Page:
The past 12 months have been a roller coaster of emotions for Vikki Sewell.
For the 25-year-old from Chorley underwent a major operation which saw her have 18 inches of her small bowel removed.
Vikki was so poorly doctors said if they hadn’t operated on her when they did in January last year she wouldn’t have survived.
She has Crohn’s disease which she was diagnosed with when she was 19, but in November 2013 she began experiencing terrible pains.
Vikki explains: “I got diagnosed when I was 19, I had a lot of problems because they kept saying it was IBS.
“I have been quite ill, but I have always managed to work full time, I have pancreatitis.
“This time last year I had had these pains for about three months, since November 2013, I was in agony. I had an MRI scan and blood tests, they found an abscess in my bowel that had been untreated. I ended up having 18 inches of my small bowel removed, I had six months off work because of an infection in the scar tissue. The surgeon told me if he hadn’t operated that night I would have died, it had gone septic. I had abdominal sepsis.”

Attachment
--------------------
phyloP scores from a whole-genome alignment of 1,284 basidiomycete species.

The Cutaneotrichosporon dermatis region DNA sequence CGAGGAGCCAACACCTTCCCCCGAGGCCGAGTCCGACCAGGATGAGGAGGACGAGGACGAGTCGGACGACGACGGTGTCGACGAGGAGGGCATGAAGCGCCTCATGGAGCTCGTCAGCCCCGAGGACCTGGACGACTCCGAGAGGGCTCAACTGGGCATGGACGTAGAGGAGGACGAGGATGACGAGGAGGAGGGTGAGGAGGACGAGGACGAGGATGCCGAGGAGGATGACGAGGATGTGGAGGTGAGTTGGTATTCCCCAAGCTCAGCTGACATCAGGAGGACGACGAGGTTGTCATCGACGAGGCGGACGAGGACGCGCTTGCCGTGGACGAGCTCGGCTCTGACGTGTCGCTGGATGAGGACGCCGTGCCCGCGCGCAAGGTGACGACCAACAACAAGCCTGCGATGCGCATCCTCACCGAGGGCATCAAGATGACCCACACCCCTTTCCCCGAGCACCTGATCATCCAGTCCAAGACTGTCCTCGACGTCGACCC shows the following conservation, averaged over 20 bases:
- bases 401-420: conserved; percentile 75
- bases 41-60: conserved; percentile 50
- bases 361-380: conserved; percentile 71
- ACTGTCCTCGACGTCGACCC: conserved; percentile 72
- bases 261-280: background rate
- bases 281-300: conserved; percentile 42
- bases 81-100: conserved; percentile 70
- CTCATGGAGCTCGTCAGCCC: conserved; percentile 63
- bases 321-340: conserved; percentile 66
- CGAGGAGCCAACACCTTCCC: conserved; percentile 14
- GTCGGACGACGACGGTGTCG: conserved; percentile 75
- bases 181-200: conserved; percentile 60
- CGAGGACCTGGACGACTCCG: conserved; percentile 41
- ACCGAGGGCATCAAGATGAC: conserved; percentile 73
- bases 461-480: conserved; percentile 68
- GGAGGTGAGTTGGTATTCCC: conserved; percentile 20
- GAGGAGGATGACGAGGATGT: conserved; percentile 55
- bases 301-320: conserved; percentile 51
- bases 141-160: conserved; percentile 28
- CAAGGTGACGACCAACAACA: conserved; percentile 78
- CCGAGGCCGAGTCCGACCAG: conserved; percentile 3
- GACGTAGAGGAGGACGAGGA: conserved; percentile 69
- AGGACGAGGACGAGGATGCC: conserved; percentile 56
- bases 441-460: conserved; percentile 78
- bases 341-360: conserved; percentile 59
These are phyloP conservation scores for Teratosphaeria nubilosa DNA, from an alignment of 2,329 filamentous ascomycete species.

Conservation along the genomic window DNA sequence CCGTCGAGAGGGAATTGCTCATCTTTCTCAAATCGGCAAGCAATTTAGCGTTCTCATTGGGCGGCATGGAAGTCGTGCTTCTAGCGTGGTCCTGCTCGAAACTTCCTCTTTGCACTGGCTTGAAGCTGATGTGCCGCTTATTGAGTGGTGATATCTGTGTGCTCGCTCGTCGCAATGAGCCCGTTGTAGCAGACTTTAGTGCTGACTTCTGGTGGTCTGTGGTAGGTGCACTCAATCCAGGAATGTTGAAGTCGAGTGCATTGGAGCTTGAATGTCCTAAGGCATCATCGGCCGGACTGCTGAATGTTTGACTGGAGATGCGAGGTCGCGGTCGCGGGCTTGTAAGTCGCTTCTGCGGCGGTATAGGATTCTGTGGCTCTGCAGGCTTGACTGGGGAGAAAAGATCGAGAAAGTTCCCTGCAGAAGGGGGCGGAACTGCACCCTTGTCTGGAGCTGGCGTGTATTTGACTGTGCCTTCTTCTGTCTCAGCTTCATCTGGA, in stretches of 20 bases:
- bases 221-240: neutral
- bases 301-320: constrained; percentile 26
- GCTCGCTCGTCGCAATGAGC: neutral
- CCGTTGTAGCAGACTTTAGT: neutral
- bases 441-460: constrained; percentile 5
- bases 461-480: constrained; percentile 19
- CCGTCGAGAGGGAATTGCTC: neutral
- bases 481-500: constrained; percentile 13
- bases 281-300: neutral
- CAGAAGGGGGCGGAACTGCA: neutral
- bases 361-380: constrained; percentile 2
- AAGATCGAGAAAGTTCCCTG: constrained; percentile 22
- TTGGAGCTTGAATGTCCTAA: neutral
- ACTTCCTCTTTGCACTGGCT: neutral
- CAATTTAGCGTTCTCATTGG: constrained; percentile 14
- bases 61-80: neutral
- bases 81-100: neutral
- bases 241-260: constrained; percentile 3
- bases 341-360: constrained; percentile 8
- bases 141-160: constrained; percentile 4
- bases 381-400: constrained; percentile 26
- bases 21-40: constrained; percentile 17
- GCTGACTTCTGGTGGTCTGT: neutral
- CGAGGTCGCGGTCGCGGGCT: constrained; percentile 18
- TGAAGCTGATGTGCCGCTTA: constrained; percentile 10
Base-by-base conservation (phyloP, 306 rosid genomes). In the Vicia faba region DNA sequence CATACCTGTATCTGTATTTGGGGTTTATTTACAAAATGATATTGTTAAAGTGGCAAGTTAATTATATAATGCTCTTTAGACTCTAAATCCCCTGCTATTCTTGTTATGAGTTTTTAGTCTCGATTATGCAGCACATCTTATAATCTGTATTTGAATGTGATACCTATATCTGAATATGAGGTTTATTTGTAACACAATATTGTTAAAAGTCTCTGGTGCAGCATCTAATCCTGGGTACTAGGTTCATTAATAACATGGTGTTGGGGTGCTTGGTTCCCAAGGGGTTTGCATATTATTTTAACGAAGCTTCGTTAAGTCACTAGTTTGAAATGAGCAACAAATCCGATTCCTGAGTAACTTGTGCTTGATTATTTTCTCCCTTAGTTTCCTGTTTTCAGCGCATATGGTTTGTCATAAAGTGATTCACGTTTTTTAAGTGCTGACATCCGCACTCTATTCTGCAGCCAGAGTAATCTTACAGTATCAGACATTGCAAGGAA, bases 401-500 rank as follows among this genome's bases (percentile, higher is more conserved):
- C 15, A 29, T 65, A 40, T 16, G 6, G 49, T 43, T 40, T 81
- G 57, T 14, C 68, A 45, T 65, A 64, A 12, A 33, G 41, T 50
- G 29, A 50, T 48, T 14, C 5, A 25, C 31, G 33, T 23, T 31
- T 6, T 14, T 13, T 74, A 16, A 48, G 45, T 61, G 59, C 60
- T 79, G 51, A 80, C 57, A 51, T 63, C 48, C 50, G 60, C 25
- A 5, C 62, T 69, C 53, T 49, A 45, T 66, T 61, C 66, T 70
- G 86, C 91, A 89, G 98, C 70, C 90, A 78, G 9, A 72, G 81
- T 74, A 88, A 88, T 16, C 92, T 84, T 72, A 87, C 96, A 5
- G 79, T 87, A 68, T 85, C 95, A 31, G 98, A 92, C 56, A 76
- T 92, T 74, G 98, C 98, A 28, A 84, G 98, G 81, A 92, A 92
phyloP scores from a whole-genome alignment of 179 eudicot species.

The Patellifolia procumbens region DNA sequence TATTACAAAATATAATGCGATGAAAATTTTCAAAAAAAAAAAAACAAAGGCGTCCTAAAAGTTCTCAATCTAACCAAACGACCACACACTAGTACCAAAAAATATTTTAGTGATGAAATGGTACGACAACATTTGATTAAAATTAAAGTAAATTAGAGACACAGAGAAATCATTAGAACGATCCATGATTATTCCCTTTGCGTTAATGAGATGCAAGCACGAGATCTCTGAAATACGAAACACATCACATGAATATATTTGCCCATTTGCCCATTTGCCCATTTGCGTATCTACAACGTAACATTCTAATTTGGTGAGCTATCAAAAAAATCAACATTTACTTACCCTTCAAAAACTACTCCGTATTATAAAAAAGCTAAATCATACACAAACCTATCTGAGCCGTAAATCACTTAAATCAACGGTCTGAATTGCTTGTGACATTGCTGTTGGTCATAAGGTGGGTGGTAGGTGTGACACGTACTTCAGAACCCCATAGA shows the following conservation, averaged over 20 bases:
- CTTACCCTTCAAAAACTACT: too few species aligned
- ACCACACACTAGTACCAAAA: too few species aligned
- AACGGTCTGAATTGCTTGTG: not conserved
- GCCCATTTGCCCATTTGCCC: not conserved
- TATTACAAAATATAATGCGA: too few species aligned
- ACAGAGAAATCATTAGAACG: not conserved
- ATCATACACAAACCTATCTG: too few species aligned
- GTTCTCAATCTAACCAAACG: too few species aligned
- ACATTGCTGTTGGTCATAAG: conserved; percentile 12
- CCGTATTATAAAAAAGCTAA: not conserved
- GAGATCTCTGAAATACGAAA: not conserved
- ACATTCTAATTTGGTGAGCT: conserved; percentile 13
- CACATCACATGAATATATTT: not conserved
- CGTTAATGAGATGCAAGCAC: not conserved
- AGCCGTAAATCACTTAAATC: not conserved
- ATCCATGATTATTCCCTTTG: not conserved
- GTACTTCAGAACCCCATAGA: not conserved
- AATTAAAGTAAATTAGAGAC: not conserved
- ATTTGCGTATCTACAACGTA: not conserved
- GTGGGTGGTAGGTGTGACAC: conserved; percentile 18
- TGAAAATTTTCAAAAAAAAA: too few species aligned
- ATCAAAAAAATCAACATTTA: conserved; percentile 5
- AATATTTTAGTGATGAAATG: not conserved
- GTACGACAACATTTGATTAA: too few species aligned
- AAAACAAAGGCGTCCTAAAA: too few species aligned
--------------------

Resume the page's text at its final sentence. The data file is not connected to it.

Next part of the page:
Vikki, who works at Talk Talk at Tulketh Mill in Ashton, Preston, admits she had been down after the surgery, but was keen to turn it into something positive and set about fundraising for Crohn’s and Colitis UK. She contacted local businesses for raffle prizes and held a raffle which raised £582 for the charity.
She said: “I thought instead of being negative, because it had really got me down. I would raise money and awareness. A lot of people don’t know what it is. I wanted to do something really good.
Vikki was treated at the Royal Preston Hospital and now volunteers to help other people going through the same as her, or young people diagnosed with Crohn’s disease.
She said: “I volunteer with young people who don’t cope well with it. I’ve been round to see a few people. I just get on with it and I don’t let it affect me, I can show them to live a positive life.
“It’s really rewarding for me to, I form a relationship with them.”